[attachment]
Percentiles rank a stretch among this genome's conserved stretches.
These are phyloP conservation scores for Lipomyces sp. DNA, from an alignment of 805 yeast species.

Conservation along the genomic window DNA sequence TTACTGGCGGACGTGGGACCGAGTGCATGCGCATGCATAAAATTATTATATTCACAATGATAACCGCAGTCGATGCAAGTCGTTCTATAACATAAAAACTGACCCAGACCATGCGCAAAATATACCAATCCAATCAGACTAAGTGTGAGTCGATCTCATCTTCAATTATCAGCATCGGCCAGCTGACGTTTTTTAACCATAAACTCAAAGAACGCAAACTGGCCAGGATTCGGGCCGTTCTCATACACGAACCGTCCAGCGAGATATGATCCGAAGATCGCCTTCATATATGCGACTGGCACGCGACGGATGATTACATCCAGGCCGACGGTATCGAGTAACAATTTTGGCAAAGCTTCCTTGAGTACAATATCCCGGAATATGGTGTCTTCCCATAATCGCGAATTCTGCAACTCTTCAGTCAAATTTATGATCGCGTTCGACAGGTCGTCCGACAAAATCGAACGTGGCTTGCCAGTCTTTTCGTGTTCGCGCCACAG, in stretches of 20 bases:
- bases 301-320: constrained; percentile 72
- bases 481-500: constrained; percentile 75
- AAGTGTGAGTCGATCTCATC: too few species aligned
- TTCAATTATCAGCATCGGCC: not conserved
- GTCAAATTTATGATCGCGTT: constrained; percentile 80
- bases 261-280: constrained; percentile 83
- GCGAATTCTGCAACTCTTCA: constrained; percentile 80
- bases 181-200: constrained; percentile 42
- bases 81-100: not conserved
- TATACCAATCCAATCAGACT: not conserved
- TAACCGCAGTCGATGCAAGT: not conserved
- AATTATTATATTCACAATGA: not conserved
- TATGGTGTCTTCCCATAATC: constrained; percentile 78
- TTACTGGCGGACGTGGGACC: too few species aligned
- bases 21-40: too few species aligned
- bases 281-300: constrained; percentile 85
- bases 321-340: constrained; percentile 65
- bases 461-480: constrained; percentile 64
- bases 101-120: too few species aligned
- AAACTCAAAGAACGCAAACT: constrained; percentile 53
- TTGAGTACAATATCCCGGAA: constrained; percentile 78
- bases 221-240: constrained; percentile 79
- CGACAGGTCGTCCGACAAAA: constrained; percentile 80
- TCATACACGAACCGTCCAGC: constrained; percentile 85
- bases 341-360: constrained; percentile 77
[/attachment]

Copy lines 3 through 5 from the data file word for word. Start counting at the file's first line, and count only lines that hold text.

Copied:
Conservation along the genomic window DNA sequence TTACTGGCGGACGTGGGACCGAGTGCATGCGCATGCATAAAATTATTATATTCACAATGATAACCGCAGTCGATGCAAGTCGTTCTATAACATAAAAACTGACCCAGACCATGCGCAAAATATACCAATCCAATCAGACTAAGTGTGAGTCGATCTCATCTTCAATTATCAGCATCGGCCAGCTGACGTTTTTTAACCATAAACTCAAAGAACGCAAACTGGCCAGGATTCGGGCCGTTCTCATACACGAACCGTCCAGCGAGATATGATCCGAAGATCGCCTTCATATATGCGACTGGCACGCGACGGATGATTACATCCAGGCCGACGGTATCGAGTAACAATTTTGGCAAAGCTTCCTTGAGTACAATATCCCGGAATATGGTGTCTTCCCATAATCGCGAATTCTGCAACTCTTCAGTCAAATTTATGATCGCGTTCGACAGGTCGTCCGACAAAATCGAACGTGGCTTGCCAGTCTTTTCGTGTTCGCGCCACAG, in stretches of 20 bases:
- bases 301-320: constrained; percentile 72
- bases 481-500: constrained; percentile 75